Incarnate: Fully Human
December 9, 2018 Series: Incarnate
Topic: Christian Faith & Discipleship Scripture: Isaiah 53:1–53:6, Hebrews 2:9–2:18
As we approach the conclusion of this sesquicentennial year for First Presbyterian Church, I want to thank our wonderful 150th committee for their fine work, events, specials, and research. Also, from days gone by, I would lift up a member who seemed to embody or incarnate the values of Jesus in her lifetime. Eunice Blackburn joined First Pres in 1901 at age 15 and was on the rolls until her death on December 24, 1981. Here is an excerpt from her biography:
Eunice’s graduate work was done at the University of Chicago. She taught geography at Illinois State Normal University before serving in Yucatan from 1920-1946, and again after her return. When she arrived in Yucatan, the Turner Hodge Colegio American School taught only 20 daughters of the upper class. This did not fit Eunice’s understanding of mission. By the time she left, there were 1,200 students, girls and boys, and 150 boarders from all economic classes. Because of her concern for the rural poor, the school is now called the “Eunice R. Blackburn Hostel.” There were two Presbyterian churches in Merida. She attended the church in the poorer section of town. Unlike the other missionaries, she had no maids. While she was back in Normal between 1946 and 1951, she cared for her mother, who died in ’51, and taught at ISU. In those days, students with children could not rent in Normal. A young couple with a child was asked the dreaded question by Eunice. They soon discovered that Eunice had decided to rent ONLY to students with children. Ruth and Lowell Kuntz were that couple, and they remember that kindness and social conscience fondly to this day. Eunice’s entire life was characterized by selfless service to others. She was a frugal-minded person who dressed simply and mended everything in need of repair. She was the resident tailor at her retirement home at Westminster Gardens in Duarte, CA. At 95, she turned down the offer to live in a more sheltered part of Westminster Gardens, because she would not be able to take her sewing machine with her. She died as she had live - caring for others. She had gone next door to feed the neighbor’s cat on Christmas Eve, when God convinced her to come home.
We give thanks for the life and witness of Eunice. She exemplifies the missionary, servant spirit of First Pres.
It might seem surprising that the early church had to strive to establish the concept that Jesus was fully human. I mean, who could doubt it? He was born to a woman named Mary. As she cared for the infant, mom - we can safely affirm - never questioned His humanity. Feeding time, sleep schedules, burping up milk, and whatever they did about diapers in those days - if anything: these were all very convincing. No doubt about it: this was a human baby.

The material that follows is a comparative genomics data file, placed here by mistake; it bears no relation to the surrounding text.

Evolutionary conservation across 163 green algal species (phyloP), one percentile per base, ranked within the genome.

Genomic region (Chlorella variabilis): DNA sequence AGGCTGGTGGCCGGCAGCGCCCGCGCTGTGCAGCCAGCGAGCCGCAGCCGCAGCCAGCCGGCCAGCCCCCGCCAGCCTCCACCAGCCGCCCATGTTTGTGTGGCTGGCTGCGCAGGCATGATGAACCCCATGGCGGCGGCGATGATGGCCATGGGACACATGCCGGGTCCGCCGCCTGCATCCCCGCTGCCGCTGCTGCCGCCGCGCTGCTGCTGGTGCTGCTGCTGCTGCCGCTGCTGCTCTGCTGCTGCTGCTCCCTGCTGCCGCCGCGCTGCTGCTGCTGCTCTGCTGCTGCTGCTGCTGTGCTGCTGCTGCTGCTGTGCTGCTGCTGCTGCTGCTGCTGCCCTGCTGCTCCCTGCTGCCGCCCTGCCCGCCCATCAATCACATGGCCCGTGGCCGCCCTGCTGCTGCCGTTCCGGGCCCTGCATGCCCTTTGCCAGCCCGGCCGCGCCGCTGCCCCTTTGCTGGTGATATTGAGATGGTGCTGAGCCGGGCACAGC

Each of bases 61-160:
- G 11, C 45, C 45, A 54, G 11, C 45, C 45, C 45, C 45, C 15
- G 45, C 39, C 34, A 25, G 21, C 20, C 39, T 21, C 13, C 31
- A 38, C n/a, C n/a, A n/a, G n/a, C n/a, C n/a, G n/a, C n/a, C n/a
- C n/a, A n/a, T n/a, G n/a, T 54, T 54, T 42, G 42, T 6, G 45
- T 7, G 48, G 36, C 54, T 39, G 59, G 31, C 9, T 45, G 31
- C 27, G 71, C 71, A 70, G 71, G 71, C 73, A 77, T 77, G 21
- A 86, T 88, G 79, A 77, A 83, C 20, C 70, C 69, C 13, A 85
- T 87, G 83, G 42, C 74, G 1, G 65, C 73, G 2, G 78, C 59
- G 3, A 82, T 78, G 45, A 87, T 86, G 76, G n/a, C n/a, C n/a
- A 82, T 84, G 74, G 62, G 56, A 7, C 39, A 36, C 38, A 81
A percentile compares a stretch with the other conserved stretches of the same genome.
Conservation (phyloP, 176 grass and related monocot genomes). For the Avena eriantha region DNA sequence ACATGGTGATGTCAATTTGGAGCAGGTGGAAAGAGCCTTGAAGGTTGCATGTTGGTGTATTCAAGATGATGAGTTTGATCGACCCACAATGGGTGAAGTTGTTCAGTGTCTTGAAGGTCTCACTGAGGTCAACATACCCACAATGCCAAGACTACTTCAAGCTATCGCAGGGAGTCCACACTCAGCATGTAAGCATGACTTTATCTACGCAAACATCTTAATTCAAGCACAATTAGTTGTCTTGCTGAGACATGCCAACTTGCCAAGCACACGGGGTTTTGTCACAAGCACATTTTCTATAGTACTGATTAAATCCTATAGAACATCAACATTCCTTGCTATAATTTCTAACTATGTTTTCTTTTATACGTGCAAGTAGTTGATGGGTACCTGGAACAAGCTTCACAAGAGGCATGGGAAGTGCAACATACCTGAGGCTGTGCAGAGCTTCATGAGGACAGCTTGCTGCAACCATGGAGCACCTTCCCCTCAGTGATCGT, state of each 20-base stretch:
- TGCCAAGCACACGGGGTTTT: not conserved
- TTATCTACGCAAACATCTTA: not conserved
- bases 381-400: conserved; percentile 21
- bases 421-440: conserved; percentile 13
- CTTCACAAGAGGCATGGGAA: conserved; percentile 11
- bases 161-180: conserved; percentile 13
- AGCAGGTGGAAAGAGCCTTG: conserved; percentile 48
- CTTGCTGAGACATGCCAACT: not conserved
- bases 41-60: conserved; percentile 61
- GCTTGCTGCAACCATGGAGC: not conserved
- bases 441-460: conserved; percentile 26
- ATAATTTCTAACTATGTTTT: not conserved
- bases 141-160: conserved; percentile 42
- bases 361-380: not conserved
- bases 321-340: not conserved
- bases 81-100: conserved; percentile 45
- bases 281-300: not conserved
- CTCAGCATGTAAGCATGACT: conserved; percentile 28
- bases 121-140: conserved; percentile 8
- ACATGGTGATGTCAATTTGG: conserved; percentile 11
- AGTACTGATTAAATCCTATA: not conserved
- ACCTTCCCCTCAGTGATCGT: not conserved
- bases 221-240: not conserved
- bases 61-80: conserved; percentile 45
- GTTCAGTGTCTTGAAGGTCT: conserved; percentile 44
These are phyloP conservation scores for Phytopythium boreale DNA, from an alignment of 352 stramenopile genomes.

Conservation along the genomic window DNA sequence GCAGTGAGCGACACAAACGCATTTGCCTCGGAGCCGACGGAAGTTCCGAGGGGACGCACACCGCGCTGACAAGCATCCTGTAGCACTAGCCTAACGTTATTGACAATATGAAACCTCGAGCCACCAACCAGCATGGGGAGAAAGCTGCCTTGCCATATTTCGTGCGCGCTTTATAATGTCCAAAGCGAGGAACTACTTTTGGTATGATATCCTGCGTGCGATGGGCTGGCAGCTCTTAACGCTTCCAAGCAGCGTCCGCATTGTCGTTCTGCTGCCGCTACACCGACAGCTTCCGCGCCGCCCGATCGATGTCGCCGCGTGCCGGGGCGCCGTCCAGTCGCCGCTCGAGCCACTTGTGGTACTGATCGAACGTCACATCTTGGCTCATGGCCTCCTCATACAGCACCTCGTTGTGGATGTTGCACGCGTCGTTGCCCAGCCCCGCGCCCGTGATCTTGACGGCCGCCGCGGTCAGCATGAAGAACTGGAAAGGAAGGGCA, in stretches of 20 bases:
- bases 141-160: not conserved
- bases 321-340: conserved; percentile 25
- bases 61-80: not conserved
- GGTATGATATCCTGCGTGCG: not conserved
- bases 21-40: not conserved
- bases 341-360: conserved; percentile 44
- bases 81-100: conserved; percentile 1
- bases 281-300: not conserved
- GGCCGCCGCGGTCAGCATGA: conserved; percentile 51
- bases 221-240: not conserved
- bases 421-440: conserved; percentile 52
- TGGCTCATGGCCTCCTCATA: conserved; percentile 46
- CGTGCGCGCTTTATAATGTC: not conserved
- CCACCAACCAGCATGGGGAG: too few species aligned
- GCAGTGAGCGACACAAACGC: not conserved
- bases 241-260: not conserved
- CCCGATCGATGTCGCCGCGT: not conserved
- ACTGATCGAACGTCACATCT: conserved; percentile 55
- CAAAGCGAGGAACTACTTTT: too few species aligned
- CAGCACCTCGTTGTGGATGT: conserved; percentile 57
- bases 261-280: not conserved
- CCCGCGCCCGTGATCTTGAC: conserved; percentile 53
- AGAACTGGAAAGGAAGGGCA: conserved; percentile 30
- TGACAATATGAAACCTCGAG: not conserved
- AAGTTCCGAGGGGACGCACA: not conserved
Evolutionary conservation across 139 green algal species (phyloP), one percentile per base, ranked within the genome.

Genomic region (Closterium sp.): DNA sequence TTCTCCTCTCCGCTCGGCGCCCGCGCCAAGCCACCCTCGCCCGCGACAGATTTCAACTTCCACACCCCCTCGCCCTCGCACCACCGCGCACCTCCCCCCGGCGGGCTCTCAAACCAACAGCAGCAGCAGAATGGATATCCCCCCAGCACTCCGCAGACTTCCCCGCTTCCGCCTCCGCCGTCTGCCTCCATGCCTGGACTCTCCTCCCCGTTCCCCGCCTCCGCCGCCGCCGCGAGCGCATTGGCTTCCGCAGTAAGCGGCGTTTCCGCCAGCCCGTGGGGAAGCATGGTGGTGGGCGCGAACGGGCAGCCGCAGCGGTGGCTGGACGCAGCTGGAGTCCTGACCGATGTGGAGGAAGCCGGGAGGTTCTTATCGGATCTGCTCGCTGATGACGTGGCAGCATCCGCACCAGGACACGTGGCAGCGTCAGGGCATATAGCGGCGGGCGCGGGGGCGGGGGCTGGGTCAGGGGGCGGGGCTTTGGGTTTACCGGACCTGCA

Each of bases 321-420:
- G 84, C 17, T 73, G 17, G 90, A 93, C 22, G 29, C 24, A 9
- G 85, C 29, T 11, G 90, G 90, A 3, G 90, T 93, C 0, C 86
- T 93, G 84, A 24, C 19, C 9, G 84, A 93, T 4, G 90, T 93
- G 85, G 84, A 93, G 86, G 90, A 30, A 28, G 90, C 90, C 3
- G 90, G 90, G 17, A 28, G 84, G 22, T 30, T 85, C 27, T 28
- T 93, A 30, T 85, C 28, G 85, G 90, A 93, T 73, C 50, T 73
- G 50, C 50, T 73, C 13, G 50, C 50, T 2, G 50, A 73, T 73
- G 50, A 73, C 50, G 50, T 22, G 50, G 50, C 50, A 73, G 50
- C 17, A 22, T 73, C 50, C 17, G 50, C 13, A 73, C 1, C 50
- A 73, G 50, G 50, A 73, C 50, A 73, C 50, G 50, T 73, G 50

Later, Mary would experience Jesus as an adolescent, and the tensions that can go along with that. She would have disagreements with him as an adult. At one point, His own family thought He was out of his mind. So human!
Yes, under the category “Good Intentions Gone Wrong,” some would seek to protect God’s reputation by denying that God’s Son could truly be one of us. If God is God, he is too holy, too mighty, to experience the ups and downs of life on earth, they reasoned. So they came up with formulas that absolved God of being human. He only appeared human, only seemed to get hungry, only looked like he had spiked a fever, with no Children’s Tylenol to help. And - he only seemed to die on the cross, but he didn’t really die. But scripture is insistent: as Hebrews declares, “Since the children share flesh and blood, he himself shares those things.” He really is the Lord, and he really is one of us.
Hebrews speaks of Jesus’ growth through suffering. He evolves. He increases continually in empathy and understanding. Then, in his ministry, he showed his sensitivity to the suffering of others. He didn’t glorify suffering, he tried to relieve it. One day he was teaching a crowd, far from town. He was aware of their hunger, their rumbling tummies. He said, “Let’s feed them.” Another time he went out of his way to minister to a man who was tortured by demons, or mental disturbance. By the end of the story, the man is in a state of peace and calm. Another time, Jesus found a woman who was about to be punished or killed for a crime she did or didn’t commit. He rescued her, restored her, and said to the men who had gathered for the stoning, “Whoever is without sin - you go first.” That story was so beloved by early Christians that it found its way into John’s gospel from another, unknown source.
So, this one who suffered for us was focused on alleviating the afflictions of others. He told followers, “This is your mission too.” Eunice Blackburn got that memo. Famously, in Matthew 25, the servants ask, “Lord, when did we see you suffer?” He answered, “I was hungry and you gave me food. I was thirsty and you gave me a drink. I was a stranger, I had nothing to wear, I was sick, in prison, and you reached out.” They might have pressed him on this. “That wasn’t you. Those were just some people who needed help.” Or, those who didn’t respond might have said, “That wasn’t you. Those were just some unfortunates we ignored.” Jesus would say, “No - that was me. You just didn’t recognize me when you saw me.”
He embraces his humanity so closely that he identifies with all, especially the desperate.
A good question to ask ourselves at the end of each day might be, “When did I see Him today?” And then a follow-on: “What did I do when I saw him?”